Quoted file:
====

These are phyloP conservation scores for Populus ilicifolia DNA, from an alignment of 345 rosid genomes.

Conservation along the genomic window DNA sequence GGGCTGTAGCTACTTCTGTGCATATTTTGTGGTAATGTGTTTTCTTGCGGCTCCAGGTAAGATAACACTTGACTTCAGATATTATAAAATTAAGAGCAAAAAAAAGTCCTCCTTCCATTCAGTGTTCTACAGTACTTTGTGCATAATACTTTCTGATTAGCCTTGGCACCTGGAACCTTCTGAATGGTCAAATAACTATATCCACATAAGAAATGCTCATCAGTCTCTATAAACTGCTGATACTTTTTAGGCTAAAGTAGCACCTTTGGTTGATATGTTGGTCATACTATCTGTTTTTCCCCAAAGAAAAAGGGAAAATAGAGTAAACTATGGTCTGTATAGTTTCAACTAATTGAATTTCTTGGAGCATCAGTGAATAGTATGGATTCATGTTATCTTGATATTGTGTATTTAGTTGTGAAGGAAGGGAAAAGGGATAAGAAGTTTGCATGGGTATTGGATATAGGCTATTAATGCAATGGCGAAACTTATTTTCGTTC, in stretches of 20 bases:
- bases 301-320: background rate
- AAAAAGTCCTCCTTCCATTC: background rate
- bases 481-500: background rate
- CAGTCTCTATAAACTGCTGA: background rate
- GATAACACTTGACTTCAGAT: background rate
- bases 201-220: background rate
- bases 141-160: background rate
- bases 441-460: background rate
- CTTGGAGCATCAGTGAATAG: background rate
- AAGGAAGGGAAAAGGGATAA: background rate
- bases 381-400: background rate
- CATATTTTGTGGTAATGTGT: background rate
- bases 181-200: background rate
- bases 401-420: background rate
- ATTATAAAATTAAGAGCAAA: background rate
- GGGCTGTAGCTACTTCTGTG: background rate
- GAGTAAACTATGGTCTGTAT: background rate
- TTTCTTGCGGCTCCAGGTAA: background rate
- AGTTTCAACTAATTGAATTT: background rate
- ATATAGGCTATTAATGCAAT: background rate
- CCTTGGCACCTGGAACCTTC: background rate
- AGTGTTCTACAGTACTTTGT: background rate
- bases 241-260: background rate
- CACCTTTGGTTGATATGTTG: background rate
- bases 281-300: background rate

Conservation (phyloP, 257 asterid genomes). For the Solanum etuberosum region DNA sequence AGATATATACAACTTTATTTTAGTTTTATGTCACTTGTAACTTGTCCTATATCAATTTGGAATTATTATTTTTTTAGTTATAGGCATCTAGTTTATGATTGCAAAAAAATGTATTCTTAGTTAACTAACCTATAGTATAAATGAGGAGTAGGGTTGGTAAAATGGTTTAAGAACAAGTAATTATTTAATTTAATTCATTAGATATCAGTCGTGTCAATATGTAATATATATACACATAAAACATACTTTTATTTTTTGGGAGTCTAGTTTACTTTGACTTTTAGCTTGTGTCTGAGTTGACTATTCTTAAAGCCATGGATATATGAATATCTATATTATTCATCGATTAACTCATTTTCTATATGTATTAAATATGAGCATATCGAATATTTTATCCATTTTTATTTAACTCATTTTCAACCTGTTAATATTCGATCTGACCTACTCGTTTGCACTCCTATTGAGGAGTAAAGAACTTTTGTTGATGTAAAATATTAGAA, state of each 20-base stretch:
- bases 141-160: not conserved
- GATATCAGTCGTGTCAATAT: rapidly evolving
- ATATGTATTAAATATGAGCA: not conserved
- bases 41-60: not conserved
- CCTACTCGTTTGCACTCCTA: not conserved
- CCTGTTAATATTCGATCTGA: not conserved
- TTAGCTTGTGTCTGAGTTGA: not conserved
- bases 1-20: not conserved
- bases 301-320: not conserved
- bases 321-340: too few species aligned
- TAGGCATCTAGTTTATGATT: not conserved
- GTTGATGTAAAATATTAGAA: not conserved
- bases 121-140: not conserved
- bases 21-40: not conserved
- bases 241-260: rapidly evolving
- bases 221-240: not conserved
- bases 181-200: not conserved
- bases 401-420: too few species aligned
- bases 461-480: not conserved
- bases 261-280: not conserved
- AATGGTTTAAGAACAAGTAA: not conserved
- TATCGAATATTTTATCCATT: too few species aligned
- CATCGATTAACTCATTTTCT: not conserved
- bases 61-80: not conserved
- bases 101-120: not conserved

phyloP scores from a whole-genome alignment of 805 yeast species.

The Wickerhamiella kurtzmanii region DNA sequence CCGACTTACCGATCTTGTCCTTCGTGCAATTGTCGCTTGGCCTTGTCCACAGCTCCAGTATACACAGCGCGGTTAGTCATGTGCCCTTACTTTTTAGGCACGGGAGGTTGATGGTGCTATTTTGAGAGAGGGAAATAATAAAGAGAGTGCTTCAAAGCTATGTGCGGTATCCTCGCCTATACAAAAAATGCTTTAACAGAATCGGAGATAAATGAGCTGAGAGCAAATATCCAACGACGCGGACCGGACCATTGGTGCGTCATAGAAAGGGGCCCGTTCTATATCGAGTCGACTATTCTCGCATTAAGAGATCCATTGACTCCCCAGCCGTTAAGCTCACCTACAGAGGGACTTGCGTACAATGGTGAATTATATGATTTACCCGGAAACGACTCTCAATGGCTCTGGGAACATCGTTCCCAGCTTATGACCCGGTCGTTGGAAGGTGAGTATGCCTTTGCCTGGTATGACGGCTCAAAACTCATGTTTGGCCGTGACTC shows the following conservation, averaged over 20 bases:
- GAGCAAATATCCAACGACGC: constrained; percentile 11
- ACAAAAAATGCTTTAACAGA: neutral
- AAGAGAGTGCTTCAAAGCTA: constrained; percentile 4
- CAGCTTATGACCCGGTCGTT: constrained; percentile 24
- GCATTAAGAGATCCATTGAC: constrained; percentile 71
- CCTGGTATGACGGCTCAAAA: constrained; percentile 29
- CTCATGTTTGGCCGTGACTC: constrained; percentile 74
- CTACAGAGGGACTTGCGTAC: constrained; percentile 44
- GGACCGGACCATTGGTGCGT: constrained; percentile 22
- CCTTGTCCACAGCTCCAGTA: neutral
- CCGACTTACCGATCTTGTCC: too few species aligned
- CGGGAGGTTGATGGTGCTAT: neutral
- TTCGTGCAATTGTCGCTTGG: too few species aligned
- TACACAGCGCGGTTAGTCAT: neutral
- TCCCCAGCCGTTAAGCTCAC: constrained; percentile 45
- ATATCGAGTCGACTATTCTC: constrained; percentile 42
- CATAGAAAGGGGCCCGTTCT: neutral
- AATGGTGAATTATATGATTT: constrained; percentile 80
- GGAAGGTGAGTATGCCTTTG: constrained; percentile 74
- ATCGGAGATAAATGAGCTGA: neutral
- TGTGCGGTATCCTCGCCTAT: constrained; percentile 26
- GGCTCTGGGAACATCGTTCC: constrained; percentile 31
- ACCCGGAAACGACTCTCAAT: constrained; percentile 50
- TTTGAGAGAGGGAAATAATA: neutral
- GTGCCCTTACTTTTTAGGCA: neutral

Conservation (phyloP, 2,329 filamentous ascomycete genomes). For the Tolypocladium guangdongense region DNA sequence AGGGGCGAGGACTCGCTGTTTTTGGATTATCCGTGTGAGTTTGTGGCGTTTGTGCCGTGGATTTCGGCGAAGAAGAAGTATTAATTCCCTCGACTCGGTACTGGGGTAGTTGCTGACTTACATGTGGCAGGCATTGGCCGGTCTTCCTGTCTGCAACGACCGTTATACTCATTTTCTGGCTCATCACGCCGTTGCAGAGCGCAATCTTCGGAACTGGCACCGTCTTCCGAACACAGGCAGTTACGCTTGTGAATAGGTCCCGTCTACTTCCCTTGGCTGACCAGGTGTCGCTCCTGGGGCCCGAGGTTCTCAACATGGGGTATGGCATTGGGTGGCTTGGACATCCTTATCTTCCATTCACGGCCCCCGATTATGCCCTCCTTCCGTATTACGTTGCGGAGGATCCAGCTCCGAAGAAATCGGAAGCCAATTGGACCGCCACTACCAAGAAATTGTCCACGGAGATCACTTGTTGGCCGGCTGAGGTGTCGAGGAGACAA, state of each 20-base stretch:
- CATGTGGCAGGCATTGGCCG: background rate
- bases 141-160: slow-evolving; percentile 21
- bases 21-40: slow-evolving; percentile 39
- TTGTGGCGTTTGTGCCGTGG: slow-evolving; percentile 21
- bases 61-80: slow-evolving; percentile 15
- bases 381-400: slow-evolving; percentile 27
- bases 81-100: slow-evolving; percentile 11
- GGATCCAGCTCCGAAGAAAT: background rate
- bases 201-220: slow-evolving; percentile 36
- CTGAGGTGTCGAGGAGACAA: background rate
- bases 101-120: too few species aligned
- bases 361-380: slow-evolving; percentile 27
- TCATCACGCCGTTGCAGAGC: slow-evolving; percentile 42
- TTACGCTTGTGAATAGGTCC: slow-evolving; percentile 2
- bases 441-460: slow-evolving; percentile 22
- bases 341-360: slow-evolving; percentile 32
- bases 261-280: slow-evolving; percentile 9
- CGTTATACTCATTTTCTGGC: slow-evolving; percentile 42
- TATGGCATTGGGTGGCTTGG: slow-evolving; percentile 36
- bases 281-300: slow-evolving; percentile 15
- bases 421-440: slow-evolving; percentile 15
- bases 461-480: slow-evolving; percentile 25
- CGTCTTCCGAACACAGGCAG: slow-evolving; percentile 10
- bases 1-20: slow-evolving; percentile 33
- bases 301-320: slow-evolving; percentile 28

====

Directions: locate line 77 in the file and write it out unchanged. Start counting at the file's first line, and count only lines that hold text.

- GGCTCTGGGAACATCGTTCC: constrained; percentile 31